Group IV: Unsuitable by laparoscopy like Major cancer resections and Hepatic resections. These are the operations where access trauma forms only a small percentage of total operative insult.

Inguinal hernia repair

Inguinal hernia repair is one of the most common operations performed in children [Table - 2]. Laparoscopic inguinal hernia repair in children is often considered controversial but as the surgeon gains experience it has been proved to be feasible, safe and reliable technique. A contralateral PPV is present in a significant number of children and laparoscopy offers safe alternative to treat both sides at the same sitting.[1],[2] An internal opening of less than 2 mm can be left alone as it is unlikely to cause a hernia.[4]


Since MacKernan and Saye did first laparoscopic appendicectomy in 1988, it has rapidly gained acceptance and has shown to be safe and effective technique. If only the size of the scar is compared, laparoscopy seems to have very few advantages over classic Mc Burney's incision. However, there is very little doubt that a laparoscopic appendicectomy has reduced postoperative morbidity and early return to school with virtually scarless abdomen and has a significantly low incidence of postoperative adhesions. [5],[6],[7]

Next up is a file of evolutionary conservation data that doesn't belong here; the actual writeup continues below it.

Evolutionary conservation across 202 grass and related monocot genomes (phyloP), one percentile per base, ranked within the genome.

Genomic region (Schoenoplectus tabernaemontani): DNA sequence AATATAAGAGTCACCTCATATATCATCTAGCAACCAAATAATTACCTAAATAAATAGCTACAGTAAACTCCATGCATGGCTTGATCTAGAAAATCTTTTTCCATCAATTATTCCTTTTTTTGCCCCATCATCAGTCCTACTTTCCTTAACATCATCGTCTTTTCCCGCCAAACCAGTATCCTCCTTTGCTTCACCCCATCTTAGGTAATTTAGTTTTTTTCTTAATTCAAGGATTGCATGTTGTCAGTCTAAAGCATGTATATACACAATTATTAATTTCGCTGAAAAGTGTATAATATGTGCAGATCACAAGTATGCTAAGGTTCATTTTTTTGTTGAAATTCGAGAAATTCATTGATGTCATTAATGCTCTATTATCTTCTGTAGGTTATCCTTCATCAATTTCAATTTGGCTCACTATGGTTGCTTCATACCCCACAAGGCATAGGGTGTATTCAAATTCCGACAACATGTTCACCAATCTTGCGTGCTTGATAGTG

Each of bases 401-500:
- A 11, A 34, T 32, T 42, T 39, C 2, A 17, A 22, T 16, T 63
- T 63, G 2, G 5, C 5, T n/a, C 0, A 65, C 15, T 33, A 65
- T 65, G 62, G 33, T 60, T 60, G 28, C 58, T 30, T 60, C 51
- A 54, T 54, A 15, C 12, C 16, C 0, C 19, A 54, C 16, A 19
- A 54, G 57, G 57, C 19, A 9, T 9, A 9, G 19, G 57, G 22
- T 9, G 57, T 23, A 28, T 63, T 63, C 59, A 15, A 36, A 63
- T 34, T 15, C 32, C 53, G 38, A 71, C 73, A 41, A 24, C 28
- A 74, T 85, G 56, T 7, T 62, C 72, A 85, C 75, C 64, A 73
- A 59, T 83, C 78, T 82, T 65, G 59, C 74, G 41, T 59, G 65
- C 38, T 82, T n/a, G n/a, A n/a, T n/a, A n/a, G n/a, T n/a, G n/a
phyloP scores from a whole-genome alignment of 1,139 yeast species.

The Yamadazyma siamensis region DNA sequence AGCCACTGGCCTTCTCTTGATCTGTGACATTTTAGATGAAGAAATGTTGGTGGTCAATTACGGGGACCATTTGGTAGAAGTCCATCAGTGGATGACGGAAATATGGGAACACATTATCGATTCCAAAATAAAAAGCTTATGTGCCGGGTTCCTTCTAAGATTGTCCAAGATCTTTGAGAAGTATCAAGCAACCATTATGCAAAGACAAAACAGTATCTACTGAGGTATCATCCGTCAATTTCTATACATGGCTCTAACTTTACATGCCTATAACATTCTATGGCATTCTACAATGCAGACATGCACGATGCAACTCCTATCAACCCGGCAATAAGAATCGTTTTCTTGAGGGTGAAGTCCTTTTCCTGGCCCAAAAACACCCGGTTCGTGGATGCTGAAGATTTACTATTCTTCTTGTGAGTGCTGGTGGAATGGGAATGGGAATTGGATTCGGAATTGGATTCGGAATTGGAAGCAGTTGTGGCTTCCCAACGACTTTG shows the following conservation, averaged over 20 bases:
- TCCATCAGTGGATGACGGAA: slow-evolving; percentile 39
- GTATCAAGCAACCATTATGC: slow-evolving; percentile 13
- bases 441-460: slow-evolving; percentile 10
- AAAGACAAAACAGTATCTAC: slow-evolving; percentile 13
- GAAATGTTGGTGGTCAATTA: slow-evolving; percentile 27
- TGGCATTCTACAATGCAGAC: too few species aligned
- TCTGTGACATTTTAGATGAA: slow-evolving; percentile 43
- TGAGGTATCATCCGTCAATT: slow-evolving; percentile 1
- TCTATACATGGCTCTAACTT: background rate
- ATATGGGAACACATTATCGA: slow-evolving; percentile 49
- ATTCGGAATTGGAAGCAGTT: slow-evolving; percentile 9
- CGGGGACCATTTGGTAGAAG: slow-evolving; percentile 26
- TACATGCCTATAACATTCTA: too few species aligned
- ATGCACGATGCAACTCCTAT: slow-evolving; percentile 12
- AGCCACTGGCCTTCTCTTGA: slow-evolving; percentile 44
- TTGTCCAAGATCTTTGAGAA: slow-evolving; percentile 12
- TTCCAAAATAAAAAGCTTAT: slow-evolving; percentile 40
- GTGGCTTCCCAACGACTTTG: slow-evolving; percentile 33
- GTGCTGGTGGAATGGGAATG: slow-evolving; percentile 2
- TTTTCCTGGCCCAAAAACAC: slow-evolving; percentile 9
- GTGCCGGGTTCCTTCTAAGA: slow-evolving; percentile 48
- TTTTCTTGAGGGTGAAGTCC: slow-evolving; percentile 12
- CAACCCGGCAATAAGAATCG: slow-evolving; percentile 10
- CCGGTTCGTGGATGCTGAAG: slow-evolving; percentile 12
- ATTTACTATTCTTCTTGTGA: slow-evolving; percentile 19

Sometimes in the presence of acute or chronic recurrent abdominal pain syndrome, laparoscopy shows a normal appendix. If another disease, which explains the pain syndrome is found and treated, the appendix can be left alone. On the other hand, if no anomaly is found it seems more judicious to remove the appendix. The argument in favour of this approach is endoappendicitis, which reaches only the mucosa. Most of the 'normal-looking appendix', which were removed showed either fecoliths or worms or histopathological evidence of chronic inflammation.